Dan Moren is joining us today to talk about his novel, All Souls Lost. Here’s the publisher’s description:
After two years trying to run away from his past, Mike Lucifer’s back in his office less than ten minutes when a persistent young woman shows up asking for help: her boyfriend’s been possessed by a demon.
That’s exactly the kind of mess that drove him from his hometown of Boston to a sunny beach—and the bottom of a bottle—in the first place. But there are some problems that even booze can’t drown, and while Lucifer may be no hero, his dwindling bank account provides a thousand reasons to take the case.
No sooner is he back in the game then the complications and corpses start to add up. The boyfriend’s not possessed—he’s dead. The tech company where he worked is looking shadier by the second. And Lucifer’s client definitely knows more than she should…about everything. The deeper Lucifer digs, the more he wonders if whatever sinister entity lurks behind this case wants him to be the last to die…
What’s Dan’s favorite bit?
As I’ve been gearing up for the release of my latest book, ALL SOULS LOST, it occurred to me that I’d never before written a story that takes place in a real city. In fact, none of my previous novels have even been set on Earth. But nine years ago, as I started conceiving of the tale of a spiritual consultant investigating shady goings-on at a big tech company, it came to me that a narrative so decidedly steeped in the unreal needed the grounding of a place that was decidedly real.
As a kid, I found myself at turns hopeful and fearful of the existence of anything beyond the normal—hopeful that real life could be as extraordinary as the stories I read; afraid that the unexplained might lurk in the closet or beneath the bed. Balancing on the knife’s edge between real and unreal, for me, helps capture a bit of that liminal possibility: the idea that our own world might actually be layered atop a hidden one, and that it might be both amazing and terrifying.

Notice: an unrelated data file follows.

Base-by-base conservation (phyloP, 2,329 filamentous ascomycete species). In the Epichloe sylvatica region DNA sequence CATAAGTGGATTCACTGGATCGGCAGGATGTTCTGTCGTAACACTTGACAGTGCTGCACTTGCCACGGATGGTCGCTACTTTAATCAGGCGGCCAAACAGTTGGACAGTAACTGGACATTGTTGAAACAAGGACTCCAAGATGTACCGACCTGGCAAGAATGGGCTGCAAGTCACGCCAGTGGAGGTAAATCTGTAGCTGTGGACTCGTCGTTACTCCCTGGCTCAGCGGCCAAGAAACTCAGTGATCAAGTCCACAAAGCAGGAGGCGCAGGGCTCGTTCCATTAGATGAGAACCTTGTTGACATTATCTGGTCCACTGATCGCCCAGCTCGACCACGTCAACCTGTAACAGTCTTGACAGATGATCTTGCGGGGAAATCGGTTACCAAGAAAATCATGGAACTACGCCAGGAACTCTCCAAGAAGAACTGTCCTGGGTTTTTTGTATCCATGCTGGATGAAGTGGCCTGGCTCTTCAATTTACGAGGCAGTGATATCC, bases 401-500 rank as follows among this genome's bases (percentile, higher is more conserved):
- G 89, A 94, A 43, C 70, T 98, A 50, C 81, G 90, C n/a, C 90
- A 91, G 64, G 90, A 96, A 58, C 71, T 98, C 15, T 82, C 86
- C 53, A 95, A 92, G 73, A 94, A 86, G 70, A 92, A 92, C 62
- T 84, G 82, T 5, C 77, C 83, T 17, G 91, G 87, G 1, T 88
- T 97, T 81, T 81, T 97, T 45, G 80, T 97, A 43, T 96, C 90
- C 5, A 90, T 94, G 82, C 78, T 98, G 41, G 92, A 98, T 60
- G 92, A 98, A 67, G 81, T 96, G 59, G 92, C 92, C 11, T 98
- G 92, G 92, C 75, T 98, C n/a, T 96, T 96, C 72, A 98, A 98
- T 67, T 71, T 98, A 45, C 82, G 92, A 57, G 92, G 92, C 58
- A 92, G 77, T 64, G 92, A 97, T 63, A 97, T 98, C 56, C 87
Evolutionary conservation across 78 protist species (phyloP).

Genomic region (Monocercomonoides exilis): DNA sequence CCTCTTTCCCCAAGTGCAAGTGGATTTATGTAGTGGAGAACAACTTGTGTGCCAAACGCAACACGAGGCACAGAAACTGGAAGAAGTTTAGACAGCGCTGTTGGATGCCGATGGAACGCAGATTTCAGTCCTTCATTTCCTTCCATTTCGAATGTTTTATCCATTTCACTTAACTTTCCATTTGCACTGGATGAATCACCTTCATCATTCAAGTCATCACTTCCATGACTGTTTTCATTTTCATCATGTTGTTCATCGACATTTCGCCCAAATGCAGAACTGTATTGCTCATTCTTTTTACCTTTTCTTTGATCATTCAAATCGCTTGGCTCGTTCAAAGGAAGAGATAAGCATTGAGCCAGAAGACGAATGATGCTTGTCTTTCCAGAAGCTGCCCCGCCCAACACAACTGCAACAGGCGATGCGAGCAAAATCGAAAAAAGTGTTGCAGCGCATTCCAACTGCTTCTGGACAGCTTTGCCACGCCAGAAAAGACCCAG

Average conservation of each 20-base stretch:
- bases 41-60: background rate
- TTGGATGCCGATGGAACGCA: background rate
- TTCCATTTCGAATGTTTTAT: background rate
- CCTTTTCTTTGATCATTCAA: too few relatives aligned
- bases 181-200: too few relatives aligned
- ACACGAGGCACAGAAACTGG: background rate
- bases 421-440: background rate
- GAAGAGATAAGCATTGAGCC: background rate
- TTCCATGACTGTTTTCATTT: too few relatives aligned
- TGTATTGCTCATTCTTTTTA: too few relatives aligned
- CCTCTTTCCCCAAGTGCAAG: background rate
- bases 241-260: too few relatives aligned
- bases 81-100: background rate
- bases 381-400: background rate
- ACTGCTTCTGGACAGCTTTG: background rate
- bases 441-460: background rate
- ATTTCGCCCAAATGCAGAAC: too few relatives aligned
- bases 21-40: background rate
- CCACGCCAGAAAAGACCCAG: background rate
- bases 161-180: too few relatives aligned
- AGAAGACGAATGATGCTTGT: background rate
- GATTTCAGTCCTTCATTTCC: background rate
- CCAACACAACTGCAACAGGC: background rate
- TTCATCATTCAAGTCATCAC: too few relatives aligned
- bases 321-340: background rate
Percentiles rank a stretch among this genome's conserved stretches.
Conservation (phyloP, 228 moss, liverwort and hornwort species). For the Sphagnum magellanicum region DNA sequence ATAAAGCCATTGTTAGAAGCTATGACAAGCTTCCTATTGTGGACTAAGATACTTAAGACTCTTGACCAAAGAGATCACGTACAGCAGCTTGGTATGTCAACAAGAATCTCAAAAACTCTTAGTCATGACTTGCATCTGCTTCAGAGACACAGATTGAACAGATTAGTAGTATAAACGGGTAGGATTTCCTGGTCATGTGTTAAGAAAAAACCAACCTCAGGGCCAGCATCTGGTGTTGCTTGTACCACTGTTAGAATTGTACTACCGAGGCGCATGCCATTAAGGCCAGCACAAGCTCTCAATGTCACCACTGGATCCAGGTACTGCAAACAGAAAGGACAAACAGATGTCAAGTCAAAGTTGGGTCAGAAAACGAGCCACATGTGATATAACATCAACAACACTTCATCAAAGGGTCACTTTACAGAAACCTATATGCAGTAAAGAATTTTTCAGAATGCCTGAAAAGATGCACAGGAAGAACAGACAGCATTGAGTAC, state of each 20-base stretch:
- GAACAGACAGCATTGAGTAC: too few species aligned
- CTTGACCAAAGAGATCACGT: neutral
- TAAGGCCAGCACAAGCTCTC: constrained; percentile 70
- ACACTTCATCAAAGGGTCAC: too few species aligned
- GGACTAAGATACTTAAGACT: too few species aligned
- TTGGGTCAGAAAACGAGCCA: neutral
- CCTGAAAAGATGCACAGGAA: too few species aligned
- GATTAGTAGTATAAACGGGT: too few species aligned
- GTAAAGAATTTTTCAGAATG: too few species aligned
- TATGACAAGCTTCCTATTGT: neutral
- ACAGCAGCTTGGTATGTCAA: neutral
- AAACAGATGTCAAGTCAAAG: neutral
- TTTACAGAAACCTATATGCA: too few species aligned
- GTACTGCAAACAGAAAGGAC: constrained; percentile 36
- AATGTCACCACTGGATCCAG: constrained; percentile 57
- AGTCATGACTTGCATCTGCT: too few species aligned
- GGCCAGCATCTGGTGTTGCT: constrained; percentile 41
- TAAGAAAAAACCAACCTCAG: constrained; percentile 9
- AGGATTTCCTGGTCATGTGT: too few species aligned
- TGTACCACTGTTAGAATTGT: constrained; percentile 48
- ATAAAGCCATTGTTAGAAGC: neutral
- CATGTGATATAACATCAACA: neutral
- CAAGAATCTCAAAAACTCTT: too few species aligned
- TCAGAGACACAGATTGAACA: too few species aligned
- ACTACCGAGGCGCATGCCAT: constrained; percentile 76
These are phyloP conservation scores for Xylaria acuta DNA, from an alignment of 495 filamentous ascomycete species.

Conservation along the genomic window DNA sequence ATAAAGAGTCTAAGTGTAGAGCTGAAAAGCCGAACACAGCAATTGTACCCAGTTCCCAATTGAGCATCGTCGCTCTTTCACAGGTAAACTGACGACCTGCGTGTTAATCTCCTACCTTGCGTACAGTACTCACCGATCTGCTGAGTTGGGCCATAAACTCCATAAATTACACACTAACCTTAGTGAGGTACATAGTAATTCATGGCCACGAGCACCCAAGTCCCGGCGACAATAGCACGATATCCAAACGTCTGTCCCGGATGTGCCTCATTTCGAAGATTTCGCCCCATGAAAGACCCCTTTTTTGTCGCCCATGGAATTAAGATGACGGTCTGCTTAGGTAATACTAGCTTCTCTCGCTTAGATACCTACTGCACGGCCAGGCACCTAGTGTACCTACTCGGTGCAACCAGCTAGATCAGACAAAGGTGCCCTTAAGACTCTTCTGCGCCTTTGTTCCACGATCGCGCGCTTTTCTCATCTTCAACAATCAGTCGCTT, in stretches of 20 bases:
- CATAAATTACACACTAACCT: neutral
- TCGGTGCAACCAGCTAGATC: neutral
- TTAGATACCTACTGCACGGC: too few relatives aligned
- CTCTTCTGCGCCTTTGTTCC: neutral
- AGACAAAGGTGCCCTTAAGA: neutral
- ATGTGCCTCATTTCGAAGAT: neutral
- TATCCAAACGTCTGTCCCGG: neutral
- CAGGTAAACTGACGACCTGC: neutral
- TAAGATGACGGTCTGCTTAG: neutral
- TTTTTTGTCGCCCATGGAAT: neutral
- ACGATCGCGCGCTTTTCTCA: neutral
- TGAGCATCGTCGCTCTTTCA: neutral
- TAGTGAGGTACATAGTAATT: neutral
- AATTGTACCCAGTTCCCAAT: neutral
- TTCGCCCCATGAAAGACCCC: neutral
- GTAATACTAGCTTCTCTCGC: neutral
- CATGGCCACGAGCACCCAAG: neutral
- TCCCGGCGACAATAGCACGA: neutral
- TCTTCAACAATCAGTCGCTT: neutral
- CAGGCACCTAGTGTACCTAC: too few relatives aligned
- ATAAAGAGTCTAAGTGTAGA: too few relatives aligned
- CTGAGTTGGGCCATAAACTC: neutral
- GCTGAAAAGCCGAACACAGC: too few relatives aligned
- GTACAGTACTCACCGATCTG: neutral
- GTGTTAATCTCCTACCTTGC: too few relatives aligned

The question was which city suited this particular story. Two of the series that inspired me to write this mash-up of detective story and supernatural thriller (Ben Aaronovitch’s Rivers of London and Mike Carey’s Felix Castor books) were set in London, and though the temptation to borrow that well-worn setting was high, I’ve only spent a few days there in my life. If I wanted to anchor this story in the concrete, I needed a place that I knew like the back of my own hand.
Which is why I landed, somewhat obviously, on my hometown of Somerville, Massachusetts. I’ve lived in this city for more than seventeen years, in the immediate area for about 20, and in the Metro Boston area for most of my life. And though my experience of this city and its surrounds is by no means universal, it’s definitely my own.
The Boston area is of course a region with a long history, and it’s a rich vein to mine for events that might be significant for reasons both mundane and magical, whether it’s the landfill that Back Bay is built upon (which holds up only as the result of a long-term deal with magical practitioners, perhaps?), the hoisting of the Grand Union Flag by George Washington (surely the American Revolution was fought on supernatural fronts as well), or the first subway system in the U.S. (disturbing something otherworldly that lurks beneath?).
Once I decided to set the story here, I found myself looking at my city in a different light. I’ve spent countless hours over the years walking the streets, both aimlessly and with purpose, but now I seemed to see things that I’d never noticed before. Could that third-floor window in an office building near my home be the office of my protagonist, spiritual consultant Mike Lucifer? How we would he feel about the fancy donut place around the block? Might he have cause to visit a certain hidden steakhouse? (Spoiler: the answers to all of these can be found within the book!)
There’s yet another layer on top of this: because it took almost a decade for this book to go from idea to published novel, it’s been fascinating to see how much my city has changed within that time. That twenty-two story apartment building that went up over the past two years, for example, doesn’t exist in Mike Lucifer’s Somerville—at least not yet. In some ways, the setting has become almost as fictional as the story that takes place there: it’s now a time capsule of somewhere that’s already gone, and will never come again. But I love that putting it down on the page means I can always revisit it. That’s why my favorite bit of this particular story is its setting: it’s as familiar as home and as fantastic as any invented land.
DAN MOREN is the author of supernatural detective novel All Souls Lost as well as the many installments of the Galactic Cold War series. A prolific podcaster and freelance tech journalist, he writes regularly for Macworld and Six Colors, and hosts shows on The Incomparable and Relay FM networks. He lives in Somerville, Massachusetts with his wife, where he is never far from a set of polyhedral dice.